Community policing and broken-windows policy works to prevent crime, but sometimes you have to walk tall and carry a big stick to fight crime. When a Denver police commander tells the media that he had his officers stand down when a bunch of thugs were vandalizing the fallen police memorial, and said, "We did not want to create conflict," it sends a signal to criminals that the police are soft on crime. Saying something like that is a disgrace to the badge and the uniform. I don't think the Denver police oath says, "We will play nice with criminals."
When I'm mayor, the Denver police will run toward trouble, not turn away from it.
Do you believe reforms in the Denver Sheriff Department and the Denver Police Department have gone far enough, or are there additional measures you would institute? If so, what are they?
The reform measures in the sheriff department and police department are good, but I'm sure they could be improved if the policies for discipline are followed to the letter of the matrix used in those departments.
Do you believe the Office of the Independent Monitor should have greater investigatory powers over law enforcement leadership?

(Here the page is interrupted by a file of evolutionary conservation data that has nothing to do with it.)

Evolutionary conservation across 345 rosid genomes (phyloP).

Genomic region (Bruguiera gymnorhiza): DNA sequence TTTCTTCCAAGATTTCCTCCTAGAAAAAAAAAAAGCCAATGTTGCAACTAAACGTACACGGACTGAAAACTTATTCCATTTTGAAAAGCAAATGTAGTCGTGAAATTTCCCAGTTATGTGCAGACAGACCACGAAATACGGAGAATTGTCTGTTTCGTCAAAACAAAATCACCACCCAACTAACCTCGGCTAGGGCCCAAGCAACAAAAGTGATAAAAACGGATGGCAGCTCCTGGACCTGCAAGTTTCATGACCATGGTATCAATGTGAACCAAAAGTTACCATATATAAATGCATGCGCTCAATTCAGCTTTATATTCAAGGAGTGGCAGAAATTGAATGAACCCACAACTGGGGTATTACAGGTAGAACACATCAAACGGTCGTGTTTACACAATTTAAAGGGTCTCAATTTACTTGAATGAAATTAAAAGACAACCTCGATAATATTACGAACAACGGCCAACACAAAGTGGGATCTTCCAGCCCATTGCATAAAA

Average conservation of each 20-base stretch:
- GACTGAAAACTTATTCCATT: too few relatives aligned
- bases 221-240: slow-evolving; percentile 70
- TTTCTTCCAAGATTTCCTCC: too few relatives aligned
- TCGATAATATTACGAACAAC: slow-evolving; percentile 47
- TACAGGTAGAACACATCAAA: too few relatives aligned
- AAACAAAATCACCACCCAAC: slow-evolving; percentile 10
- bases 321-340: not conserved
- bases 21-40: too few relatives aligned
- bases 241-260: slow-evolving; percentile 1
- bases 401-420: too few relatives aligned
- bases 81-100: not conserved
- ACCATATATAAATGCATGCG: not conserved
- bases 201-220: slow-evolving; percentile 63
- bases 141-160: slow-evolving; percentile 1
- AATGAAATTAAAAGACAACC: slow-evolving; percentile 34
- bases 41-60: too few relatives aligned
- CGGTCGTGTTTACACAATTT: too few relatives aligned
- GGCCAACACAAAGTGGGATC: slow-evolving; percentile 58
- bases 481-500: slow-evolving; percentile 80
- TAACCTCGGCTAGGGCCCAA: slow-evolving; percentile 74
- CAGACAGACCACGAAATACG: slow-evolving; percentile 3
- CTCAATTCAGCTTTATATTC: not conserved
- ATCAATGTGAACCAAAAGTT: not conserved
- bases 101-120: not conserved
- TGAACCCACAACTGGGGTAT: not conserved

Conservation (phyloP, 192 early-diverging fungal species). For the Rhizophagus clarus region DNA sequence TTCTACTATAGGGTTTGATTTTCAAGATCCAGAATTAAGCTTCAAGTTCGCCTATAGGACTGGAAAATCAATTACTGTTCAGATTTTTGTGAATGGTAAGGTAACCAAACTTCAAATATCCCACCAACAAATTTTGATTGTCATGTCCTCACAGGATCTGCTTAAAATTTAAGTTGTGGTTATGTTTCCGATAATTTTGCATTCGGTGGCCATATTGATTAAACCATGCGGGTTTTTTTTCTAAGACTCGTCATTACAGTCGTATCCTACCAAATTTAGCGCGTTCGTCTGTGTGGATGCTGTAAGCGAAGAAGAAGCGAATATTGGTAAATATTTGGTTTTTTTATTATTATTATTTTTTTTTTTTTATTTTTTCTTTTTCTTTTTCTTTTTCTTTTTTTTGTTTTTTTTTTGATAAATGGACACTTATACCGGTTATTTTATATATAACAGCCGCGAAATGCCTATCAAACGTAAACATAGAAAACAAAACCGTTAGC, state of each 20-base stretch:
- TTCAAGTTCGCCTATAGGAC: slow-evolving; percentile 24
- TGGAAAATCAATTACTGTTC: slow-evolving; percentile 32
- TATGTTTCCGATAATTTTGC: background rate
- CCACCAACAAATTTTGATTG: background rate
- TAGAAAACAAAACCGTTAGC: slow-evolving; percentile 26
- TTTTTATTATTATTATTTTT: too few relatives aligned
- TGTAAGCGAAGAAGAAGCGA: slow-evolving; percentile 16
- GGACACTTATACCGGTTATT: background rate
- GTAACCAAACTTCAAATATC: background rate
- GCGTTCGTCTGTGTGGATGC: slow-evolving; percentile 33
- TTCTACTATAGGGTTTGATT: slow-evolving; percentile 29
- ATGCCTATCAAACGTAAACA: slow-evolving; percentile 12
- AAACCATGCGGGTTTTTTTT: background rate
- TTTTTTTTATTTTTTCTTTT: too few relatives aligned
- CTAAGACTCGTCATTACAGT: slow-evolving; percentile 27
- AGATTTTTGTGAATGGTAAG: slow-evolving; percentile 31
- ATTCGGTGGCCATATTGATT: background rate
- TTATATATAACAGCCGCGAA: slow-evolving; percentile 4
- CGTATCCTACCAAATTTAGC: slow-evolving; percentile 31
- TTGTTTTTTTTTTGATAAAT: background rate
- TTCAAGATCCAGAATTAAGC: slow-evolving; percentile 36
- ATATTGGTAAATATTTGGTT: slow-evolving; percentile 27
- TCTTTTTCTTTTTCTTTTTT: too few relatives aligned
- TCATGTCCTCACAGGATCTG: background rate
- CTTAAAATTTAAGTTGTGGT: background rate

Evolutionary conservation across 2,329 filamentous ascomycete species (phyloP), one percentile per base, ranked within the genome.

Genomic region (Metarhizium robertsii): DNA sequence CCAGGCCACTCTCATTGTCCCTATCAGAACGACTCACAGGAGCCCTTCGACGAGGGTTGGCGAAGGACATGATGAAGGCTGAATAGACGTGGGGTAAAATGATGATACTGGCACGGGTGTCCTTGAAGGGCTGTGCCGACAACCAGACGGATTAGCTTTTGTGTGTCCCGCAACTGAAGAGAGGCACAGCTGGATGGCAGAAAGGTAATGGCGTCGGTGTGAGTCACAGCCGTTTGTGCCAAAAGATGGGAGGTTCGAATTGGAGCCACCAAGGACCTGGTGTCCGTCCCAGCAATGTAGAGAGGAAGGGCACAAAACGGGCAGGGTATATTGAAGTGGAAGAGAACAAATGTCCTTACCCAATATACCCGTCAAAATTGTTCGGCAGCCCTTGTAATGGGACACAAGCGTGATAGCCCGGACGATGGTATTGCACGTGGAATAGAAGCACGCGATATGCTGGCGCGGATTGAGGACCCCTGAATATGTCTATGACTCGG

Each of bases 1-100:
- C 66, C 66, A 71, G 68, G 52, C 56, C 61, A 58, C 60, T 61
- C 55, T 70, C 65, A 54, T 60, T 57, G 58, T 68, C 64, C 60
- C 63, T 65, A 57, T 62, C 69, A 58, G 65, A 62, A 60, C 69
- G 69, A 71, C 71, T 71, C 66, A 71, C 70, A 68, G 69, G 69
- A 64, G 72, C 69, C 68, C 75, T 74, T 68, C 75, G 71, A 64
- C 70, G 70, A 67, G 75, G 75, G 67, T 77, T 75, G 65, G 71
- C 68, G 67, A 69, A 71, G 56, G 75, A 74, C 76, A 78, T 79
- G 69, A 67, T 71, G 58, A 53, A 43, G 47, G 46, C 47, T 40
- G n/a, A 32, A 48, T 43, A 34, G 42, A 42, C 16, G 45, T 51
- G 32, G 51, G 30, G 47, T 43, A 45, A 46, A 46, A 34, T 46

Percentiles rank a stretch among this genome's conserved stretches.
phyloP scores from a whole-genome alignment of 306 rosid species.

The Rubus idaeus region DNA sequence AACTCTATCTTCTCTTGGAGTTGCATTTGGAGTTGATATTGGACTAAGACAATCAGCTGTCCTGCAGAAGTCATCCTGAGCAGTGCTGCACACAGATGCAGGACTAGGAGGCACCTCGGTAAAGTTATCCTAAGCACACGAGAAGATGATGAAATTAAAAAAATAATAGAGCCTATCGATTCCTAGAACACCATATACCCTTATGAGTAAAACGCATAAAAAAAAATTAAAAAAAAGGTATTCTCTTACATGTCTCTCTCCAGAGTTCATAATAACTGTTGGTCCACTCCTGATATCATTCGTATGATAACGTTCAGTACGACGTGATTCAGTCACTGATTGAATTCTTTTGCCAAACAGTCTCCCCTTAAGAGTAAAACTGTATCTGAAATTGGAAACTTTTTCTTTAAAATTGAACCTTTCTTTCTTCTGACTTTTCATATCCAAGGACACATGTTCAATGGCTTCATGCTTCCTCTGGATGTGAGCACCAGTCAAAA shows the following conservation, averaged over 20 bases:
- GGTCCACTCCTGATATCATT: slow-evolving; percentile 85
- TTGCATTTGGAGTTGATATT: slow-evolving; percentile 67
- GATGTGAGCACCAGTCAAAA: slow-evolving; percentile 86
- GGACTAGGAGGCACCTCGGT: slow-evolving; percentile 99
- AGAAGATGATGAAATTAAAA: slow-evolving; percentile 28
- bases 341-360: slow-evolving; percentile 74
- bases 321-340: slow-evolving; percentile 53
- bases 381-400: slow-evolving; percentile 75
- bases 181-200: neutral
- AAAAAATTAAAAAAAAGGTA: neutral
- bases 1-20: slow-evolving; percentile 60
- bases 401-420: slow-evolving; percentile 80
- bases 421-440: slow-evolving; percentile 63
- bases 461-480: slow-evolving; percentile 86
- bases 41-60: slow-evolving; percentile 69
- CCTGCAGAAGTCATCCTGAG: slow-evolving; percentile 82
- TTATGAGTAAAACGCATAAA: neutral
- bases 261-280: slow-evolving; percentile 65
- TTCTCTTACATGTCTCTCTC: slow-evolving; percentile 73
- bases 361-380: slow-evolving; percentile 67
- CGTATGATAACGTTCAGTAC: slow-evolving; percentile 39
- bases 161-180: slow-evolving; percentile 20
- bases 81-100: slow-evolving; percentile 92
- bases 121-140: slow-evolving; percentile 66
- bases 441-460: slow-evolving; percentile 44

I do believe the Independent Monitor should have greater power over law enforcement leadership.
Should the City of Denver create a mechanism that would hold the mayor more accountable?
Yes, City Council should create a mechanism to hold the mayor more accountable and involve citizens in the process.
Do you plan to live in Cableland as mayor, and if not, what should the city do with the property?
I do not plan on living in Cableland at this time.
Are there other major issues we haven't mentioned that are important to you, and if so, what are they?
Denver citizens could change voting history by electing a mayor who will help them and not electing another mayor who will look out for the self-interest of those who contributed money to them. No one gives a candidate "free" money to become mayor. They will want something in return. I, however, will represent regular citizens and make a difference in their lives because I'm not a career politician and I did not sell my soul to special-interest groups, developers, law firms or corporations. I just want to represent the people of Denver, Colorado.